Muscle Cramping

Muscle Cramping


What are Muscle Cramps ?

Muscle cramping occurs as the result of a contracted muscle not relaxing on its own. A muscle cramp may last as little as a few seconds or as long as several minutes. Muscle cramps often occur multiple times in the same area before subsiding entirely. They are a very common complaint, and the vast majority of individuals experiences them at one time or another. Though they are most common in adults and become increasingly common with age, they can also occur in children. 

What Causing Cramping ?

The potential causes of muscle cramping are numerous. Some of the most common include extended periods of exercise or physical labor and certain medications. When muscle cramping occurs as the result of exercise, it is often due to the overuse of the muscle, muscle strain, or dehydration. Holding the muscle in a certain position for an extended period may also lead to cramping. Exercise-related muscle cramping most often occurs among individuals who become dehydrated while engaging in warm-weather sports. In some cases, the exact cause of cramping is unknown. This is true of common nocturnal cramps that develop in the toes or calf muscles while one is sleeping.

Underlying Medical Conditions

Less often, muscle cramping may occur as a symptom of an underlying medical condition or disorder. Inadequate blood supply caused by the narrowing of the arteries, nerve compression, and depletion of certain minerals like magnesium, calcium, or potassium are known conditions that can cause muscle cramping. Certain medications, including diuretics, commonly cause mineral depletion. Muscle cramps may also occur in patients with anemia, hypoglycemia, diabetes, or disorders of the thyroid, kidneys, or nerves.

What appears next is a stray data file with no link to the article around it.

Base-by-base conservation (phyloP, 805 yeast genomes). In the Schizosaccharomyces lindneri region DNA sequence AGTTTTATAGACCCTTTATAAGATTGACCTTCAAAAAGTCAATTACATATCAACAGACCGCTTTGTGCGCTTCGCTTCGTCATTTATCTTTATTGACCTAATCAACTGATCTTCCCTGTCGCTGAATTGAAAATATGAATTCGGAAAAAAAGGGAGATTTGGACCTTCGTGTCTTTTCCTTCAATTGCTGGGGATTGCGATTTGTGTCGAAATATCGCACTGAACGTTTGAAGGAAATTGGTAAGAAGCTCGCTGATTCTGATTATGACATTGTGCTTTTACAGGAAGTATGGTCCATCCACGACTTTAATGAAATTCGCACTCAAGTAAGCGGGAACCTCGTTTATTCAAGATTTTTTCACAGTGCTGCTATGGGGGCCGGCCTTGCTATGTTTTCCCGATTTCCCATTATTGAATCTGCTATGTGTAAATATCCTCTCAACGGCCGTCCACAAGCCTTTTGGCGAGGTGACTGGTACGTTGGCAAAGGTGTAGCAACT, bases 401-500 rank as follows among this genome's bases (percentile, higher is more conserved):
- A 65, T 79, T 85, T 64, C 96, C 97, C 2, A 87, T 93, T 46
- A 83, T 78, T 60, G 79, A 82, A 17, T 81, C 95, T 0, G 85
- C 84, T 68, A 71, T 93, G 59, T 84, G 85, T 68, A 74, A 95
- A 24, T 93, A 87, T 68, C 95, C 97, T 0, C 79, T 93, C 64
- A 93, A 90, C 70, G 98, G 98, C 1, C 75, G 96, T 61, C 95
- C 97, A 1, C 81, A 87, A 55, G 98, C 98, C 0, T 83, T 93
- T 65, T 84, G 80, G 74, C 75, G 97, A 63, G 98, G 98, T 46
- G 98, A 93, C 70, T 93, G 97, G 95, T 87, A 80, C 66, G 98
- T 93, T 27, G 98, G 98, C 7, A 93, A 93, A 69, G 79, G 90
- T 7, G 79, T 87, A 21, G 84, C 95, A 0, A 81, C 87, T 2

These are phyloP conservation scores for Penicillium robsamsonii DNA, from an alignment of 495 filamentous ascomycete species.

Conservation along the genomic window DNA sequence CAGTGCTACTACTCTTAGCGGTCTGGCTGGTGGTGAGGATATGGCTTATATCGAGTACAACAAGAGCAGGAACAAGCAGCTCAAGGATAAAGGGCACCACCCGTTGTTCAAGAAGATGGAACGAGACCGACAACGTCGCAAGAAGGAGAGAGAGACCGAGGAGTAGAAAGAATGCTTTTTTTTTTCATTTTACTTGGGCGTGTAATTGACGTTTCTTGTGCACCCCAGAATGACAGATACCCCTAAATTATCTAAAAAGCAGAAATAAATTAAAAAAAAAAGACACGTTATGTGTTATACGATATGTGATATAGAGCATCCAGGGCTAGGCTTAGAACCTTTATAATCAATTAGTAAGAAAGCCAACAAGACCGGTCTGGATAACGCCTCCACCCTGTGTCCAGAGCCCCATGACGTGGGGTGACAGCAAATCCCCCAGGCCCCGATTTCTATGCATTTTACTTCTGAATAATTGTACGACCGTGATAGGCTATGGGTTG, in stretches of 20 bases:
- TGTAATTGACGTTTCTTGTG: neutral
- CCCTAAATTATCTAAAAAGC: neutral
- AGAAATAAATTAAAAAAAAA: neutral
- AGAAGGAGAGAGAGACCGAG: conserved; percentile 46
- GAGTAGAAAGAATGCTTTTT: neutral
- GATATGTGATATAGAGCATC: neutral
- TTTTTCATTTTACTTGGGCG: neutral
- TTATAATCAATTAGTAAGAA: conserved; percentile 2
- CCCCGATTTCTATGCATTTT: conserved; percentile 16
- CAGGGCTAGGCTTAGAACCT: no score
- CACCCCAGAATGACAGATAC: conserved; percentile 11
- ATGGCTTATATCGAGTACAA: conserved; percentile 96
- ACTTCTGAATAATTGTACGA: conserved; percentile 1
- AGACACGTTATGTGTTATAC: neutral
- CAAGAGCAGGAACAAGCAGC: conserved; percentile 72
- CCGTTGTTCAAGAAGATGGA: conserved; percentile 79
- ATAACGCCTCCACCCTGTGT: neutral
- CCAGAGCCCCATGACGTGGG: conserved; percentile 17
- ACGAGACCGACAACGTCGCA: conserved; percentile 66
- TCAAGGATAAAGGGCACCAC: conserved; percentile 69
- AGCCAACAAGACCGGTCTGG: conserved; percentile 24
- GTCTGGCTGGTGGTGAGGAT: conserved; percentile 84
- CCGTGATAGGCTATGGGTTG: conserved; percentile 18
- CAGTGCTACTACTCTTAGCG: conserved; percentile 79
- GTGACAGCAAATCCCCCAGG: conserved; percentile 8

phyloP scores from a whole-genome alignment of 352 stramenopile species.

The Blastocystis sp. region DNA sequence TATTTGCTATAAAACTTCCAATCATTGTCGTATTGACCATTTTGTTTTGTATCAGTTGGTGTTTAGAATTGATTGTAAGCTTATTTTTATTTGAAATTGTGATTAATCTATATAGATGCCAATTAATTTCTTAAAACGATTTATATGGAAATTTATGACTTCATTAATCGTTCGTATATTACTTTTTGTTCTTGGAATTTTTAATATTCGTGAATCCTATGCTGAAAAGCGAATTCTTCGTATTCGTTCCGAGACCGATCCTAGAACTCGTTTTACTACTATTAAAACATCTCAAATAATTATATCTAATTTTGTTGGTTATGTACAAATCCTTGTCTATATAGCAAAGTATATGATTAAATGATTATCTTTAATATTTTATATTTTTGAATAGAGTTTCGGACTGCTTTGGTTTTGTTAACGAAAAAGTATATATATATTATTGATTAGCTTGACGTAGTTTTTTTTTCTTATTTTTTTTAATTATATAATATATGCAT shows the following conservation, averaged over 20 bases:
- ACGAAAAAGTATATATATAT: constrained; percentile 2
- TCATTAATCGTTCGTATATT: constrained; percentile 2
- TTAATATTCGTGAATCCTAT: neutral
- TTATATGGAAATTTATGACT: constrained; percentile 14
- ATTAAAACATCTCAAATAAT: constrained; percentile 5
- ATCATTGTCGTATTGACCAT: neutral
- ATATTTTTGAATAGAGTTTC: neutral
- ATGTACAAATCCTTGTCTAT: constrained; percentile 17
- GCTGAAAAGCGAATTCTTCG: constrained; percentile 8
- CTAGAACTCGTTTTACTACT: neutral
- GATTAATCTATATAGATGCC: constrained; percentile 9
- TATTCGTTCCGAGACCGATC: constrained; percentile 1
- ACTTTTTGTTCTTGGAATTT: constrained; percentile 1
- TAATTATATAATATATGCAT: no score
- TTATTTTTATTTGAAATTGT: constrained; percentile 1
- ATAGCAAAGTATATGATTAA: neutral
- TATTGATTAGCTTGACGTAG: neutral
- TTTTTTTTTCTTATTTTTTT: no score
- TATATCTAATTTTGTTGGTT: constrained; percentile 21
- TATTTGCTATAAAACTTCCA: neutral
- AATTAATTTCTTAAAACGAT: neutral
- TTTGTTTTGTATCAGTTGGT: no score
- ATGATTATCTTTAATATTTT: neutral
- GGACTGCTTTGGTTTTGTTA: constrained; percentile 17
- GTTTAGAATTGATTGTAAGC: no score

When to Seek Medical Attention

In the vast majority of cases, muscle cramping is not a serious problem. It usually can be managed without medical attention. When cramps are frequent, severe, or do not respond to home remedies, however, they should be evaluated by a medical professional. When trying to reach a diagnosis, doctors typically ask numerous questions regarding the patient's medical history, medications, and the characteristics of the cramps. Blood tests may also be needed to detect mineral deficiencies and certain underlying conditions.

Treating Muscle Cramping

Muscle cramping can usually be managed through stretching exercises and by staying well hydrated. When these methods fail, doctors may prescribe muscle relaxants or recommend vitamins or supplements to increase mineral levels. Severe complications associated with muscle cramping are rare, but a severe pain that can be debilitating may develop when underlying conditions are present.

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